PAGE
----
This Comedy Legend Was Johnny Carson’s Absolute Least Favorite Guest on ‘The Tonight Show’
As host of The Tonight Show Starring Johnny Carson, from 1962 to 1992, Johnny Carson enjoyed a 30-year reign as king of American television. Carson had the opportunity to bring in as guests the biggest names in Hollywood, comedy, music, entertainment, and even literature and politics — 5 nights week, month after month, year after year.
By the end of its 3-decade run, literally thousands of guests made appearances on The Tonight Show Starring Johnny Carson. While this included his included many no-names who got their comedic debut on the show – including eventual A-listers like Joan Rivers, Jerry Seinfeld, and Drew Carey — nearly every show featured at least one or more star of the stature of Frank Sinatra, Jerry Lewis, Harry Belafonte, Burt Reynolds, Ronald Reagan, Steve Martin, and quite often, legends of American entertainment like Jack Benny and Bob Hope. Of all those glamorous guests, which one did Carson dislike having on the most?
Johnny Carson’s least favorite guest on ‘The Tonight Show’ didn’t come out until after his death
Comedian Bob Hope appeared so regularly on the Tonight Show over a 25-year period of time that many would have assumed that Hope and Carson were the best of friends. Few stars appeared on The Tonight Show Starring Johnny Carson more often than Hope.
But it was ultimately revealed – well after both Carson and Hope had passed away – that Carson grew to detest Hope. The TV host considered Hope one of the most tiresome and possibly worst guest who ever appeared on The Tonight Show Starring Johnny Carson.
These and other cold truths were reveled in the 2014 biography Hope: Entertainer of the Century. The book’s author, Richard Zoglin revealed many of the high and lows, and the positives and negatives of the comedy legend’s career in People magazine, soon after the book’s release. The author described Hope’s Tonight Show appearances like so:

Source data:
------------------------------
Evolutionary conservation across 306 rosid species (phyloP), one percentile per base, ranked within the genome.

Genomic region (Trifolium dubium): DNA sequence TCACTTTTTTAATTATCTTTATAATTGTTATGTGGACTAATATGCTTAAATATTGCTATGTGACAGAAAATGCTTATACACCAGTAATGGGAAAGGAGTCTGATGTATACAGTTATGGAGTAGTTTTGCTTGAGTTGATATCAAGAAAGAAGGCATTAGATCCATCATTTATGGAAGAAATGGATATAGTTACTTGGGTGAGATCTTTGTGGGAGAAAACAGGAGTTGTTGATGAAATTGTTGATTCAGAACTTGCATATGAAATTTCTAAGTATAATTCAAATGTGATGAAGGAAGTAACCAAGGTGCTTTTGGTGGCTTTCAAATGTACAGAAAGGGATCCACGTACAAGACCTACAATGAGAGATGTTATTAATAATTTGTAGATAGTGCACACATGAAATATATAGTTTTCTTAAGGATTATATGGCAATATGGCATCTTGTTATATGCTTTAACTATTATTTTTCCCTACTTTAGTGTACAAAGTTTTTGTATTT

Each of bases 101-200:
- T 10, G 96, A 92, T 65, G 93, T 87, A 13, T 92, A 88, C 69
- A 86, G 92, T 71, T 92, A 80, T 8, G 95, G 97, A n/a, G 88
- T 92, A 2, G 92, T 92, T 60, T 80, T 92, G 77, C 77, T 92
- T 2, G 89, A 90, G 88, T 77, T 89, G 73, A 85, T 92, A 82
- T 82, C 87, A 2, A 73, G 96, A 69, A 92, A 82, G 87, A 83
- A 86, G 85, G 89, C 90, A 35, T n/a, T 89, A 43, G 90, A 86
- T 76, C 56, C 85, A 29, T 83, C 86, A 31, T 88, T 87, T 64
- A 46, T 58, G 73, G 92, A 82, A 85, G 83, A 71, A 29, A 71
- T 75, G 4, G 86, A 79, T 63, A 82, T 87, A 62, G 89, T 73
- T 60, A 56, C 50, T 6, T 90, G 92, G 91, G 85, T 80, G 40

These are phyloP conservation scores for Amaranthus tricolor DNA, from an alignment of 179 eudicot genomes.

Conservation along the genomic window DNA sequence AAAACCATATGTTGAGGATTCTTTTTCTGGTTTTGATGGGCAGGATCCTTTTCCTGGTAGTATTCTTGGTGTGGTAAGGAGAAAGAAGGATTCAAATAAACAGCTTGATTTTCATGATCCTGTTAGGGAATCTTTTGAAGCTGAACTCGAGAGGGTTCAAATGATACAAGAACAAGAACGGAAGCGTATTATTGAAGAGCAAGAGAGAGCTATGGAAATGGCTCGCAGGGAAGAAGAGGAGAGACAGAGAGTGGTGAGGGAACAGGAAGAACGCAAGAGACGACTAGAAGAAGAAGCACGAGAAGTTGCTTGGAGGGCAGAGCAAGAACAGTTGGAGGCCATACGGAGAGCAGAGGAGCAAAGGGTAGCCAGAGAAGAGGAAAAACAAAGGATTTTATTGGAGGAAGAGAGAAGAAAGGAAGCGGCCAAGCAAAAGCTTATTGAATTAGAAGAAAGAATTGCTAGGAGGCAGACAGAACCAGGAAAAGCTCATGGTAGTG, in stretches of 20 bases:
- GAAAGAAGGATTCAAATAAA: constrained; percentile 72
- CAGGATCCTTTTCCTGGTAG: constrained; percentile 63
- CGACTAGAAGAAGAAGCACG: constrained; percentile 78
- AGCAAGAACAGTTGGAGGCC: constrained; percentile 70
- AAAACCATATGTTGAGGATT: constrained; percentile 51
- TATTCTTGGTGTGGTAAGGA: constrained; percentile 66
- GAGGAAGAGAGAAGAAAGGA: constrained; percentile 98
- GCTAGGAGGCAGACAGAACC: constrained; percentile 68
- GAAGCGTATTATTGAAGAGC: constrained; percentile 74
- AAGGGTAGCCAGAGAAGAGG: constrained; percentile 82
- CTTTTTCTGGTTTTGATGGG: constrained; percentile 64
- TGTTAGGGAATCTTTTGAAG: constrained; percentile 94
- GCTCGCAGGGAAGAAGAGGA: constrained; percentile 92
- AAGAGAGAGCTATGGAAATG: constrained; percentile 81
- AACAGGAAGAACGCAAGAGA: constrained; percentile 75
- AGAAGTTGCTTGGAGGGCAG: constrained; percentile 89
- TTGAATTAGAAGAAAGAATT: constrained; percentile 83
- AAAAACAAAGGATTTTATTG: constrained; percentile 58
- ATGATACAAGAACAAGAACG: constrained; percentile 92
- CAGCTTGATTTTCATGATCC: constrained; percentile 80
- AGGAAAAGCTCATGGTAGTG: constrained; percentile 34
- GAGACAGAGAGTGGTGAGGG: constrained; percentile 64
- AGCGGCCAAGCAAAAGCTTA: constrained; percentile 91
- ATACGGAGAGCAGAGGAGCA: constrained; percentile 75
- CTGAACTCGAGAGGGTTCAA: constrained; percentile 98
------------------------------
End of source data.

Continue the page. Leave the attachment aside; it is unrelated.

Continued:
After some banter with Johnny, sprinkled with Hope’s obviously prepared gag lines, he would introduce a reel of taped highlights from his upcoming special. Then he would scoot away, always with somewhere urgent to go.
Hope’s running gag got old — even to the Tonight Show host.
“One of those who grew tired of the routine was Johnny Carson,” Zoglin wrote.
Why Carson didn’t like his frequent guest, comedy star Bob Hope
To Carson, Hope was quite simply “not a good guest.” Unlike other guests who were more open to improvising, Hope was always carefully scripted. Carson was bored with the comedian’s familiar, decades-old ritual.
A former writer on The Tonight Show Starring Johnny Carson, Andrew Nicholls, told Zoglin what really got to Carson about Hope.
“There was nothing spontaneous about Hope,” he said. “He was a guy who relied on his writers for every topic.”
Carson prided himself on his intelligence and quick-wittedness — and Hope couldn’t always keep up. Nicholls continued:
Johnny was very quick on his feet. Very well read. He was a guy who learned Swahili, learned Russian, learned astronomy. He appreciated people who he felt engaged with the real world. There was nothing to talk to Bob about.
Why did Bob Hope keep getting invited back to ‘The Tonight Show’ if Johnny Carson didn’t like having him on?
In the biography, Zoglin theorized that another reason Carson disliked Hope so much “was in part a reflection of their rivalry.”
“Carson was the only star at NBC who could challenge Hope for clout at the network,” he wrote. Hope had been “a prime time powerhouse for NBC since 1950,” and NBC considered Hope “still king.” Meaning: “Carson had to defer.”
For Carson’s show, it meant, according to Zoglin: “Hope could virtually book himself on The Tonight Show whenever he had something to promote, which seemed to be all the time.” Carson apparently “resented” that.
A former producer for the Tonight Show, Peter Lassally, explained that Carson mostly put on Hope out of Hollywood duty.
“We’d get a request, and Johnny would go, ‘Again?’ And I’d say, ‘Do you want to tell him no?’ And he’d say, ‘No. You can’t turn down Bob Hope,'” Lassally told the author.
“Hope’s guest appearances became more of a trial” for Carson over the years, Zoglin argued. This only worsened when Hope’s health began to fail, and he struggled to stay on topic.
After one Hope appearance that Carson found disastrous, Carson turned to his writers and said: “If I ever end up like that, guys, I want you to shoot me.”
“Johnny admired Hope’s place in show business,” Lassally shared. “But he was not a great admirer of his work.”